If you read Bottleneck Slide. Part 1, you now know how to use a slide properly, but a single proper note makes for a pretty bland song. There are several more techniques specific to playing slide that will help to make your slide work sound like music and less like a broken spring.
Ok, you've got your guitar in open E tuning (if not, do it now for the sake of learning), you've got your slide on your favorite finger, and your pick in hand. Strum the open strings, mmm... what a nice E major chord. Now lay the fret down on the strings directly over the 5th fret, so that it touches all the strings but the strings do not touch the frets or fretboard. Now strum again. What an ugly A chord. Try again, but this time wiggle the slide back and forth (up and down the fret board) ever so slightly, and quickly, being careful to keep the slide parallel to the frets.
Move the slide between being directly over the fret to about half way to the next fret, towards the nut. If your slide goes sharp it won't sound correct. Much better right? The wiggle makes the note waver around A, and our amazing ears are then able to pick out that millisecond when your slide is in the perfect spot, and disregard the rest of what it hears as shimmer. So remember that; Technique 1. Wiggle (vibrato is what it's really called).
Now place the slide over the 12th fret, this should be an E chord. Strum it and listen carefully. Do you hear what sounds almost like 2 sets of strings vibrating? If so, that's because there are 2 sets of strings ringing, sort of. The strings are vibrating on both sides of the slide. Take that index finger that was getting bored and gently lay it down over the strings behind (toward the nut) the slide, just enough to mute the vibration. Strum it again. Much better. This technique, left hand muting, is a little harder to get used to than the vibrato but after a little practice it will be natural.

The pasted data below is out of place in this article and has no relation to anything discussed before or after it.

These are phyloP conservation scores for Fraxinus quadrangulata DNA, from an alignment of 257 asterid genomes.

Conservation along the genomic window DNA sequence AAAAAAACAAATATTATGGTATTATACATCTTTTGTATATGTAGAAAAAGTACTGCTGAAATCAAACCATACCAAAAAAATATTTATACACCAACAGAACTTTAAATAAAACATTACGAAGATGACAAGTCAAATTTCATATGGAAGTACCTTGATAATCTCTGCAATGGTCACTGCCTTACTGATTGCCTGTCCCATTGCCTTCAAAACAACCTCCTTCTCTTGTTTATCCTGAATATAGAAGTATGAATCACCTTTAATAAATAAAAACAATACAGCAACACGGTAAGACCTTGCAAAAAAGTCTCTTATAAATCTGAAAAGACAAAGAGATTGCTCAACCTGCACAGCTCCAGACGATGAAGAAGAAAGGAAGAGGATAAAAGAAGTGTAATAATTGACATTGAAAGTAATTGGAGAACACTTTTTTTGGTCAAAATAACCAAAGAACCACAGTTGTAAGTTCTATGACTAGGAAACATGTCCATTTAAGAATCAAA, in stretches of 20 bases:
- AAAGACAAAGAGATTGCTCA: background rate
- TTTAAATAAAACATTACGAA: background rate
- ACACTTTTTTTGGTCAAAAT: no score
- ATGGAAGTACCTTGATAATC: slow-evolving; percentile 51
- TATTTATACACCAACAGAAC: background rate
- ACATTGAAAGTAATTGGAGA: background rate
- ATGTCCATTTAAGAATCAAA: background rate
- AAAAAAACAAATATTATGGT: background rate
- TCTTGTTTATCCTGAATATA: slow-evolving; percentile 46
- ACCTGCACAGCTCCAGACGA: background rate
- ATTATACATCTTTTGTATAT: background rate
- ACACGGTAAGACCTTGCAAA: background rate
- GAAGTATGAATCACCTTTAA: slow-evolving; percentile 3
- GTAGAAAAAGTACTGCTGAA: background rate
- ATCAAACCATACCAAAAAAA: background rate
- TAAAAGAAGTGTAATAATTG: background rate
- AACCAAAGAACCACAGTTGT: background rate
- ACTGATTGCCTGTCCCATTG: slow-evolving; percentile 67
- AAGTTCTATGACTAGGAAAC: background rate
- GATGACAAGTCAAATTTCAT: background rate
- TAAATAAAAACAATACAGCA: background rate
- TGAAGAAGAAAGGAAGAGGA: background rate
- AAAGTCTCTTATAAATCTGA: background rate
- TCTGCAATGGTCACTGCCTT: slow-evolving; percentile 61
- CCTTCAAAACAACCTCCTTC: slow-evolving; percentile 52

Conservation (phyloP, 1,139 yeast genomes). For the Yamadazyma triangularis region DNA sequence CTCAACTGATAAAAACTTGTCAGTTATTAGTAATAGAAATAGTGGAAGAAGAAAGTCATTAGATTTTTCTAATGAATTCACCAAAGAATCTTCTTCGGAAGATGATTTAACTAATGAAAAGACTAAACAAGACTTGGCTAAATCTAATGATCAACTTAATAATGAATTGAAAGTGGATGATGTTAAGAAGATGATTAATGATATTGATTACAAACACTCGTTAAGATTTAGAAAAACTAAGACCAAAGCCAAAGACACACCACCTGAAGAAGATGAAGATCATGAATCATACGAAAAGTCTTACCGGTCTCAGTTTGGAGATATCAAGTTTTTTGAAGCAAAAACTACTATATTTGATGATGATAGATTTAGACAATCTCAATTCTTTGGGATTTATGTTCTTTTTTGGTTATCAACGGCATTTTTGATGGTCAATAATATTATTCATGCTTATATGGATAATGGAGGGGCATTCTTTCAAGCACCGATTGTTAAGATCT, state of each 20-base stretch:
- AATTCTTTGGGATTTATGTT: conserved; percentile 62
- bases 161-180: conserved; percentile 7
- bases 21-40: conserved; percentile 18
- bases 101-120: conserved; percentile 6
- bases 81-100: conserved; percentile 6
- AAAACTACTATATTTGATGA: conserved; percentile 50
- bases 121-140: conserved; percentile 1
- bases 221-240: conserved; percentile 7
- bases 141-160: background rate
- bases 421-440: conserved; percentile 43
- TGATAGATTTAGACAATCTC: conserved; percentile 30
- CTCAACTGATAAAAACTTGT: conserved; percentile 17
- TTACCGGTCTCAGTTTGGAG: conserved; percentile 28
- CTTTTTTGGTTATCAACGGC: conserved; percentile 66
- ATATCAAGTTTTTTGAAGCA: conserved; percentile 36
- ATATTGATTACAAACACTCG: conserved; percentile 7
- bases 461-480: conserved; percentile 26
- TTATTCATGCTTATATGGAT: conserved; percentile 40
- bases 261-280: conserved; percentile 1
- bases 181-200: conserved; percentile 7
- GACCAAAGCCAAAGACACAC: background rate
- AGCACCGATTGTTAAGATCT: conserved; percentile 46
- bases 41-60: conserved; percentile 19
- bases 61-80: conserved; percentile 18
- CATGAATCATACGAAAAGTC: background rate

When playing on only 1 or 2 of the strings, be sure to use your picking hand to mute the other strings. The sound of unwanted notes ringing with the good ones can ruin otherwise perfect playing.
The first and most obvious is the slide. Yes, it sounds dumb to explain it but there is a proper way to go about sliding, from each of the 2 possible starting points. If the slide is already on the strings, the slide is simple. Just gracefully move your slide from the note your on to the note you want (keep in mind this is all relative to one string). When you arrive at the intended note, immediately throw in the vibrato you've been practicing.
If the slide is not in contact with the strings when you want to begin a slide, its only slightly more tricky. At the last possible moment before your slide hits the strings, lay down your fret hand index finger to mute the strings and cut down on that annoying springy-buzz noise. It's usually best to hit the strings with the slide already in motion towards your intended note. Once that is accomplished, see the above paragraph. To execute a pull-off rotate the slide laterally (towards the floor) off the fret board. This will allow the string to keep ringing while minimizing buzz.
The next idea is much like the first one. Because your strings are not smooth, moving the slide generates a small amount of vibration. Move the slide more than a few frets, and it gets rather loud, so the technique that comes out of this is to start with the slide on whatever fret you like and slide up or down to your intended note, then and only then striking the note. This is a very different effect from sliding a note normally. Also, this generally works best when sliding from a low fret to a higher fret, because as the length of string vibrating gets shorter, it vibrates more (louder) much like how waves get taller towards the shore.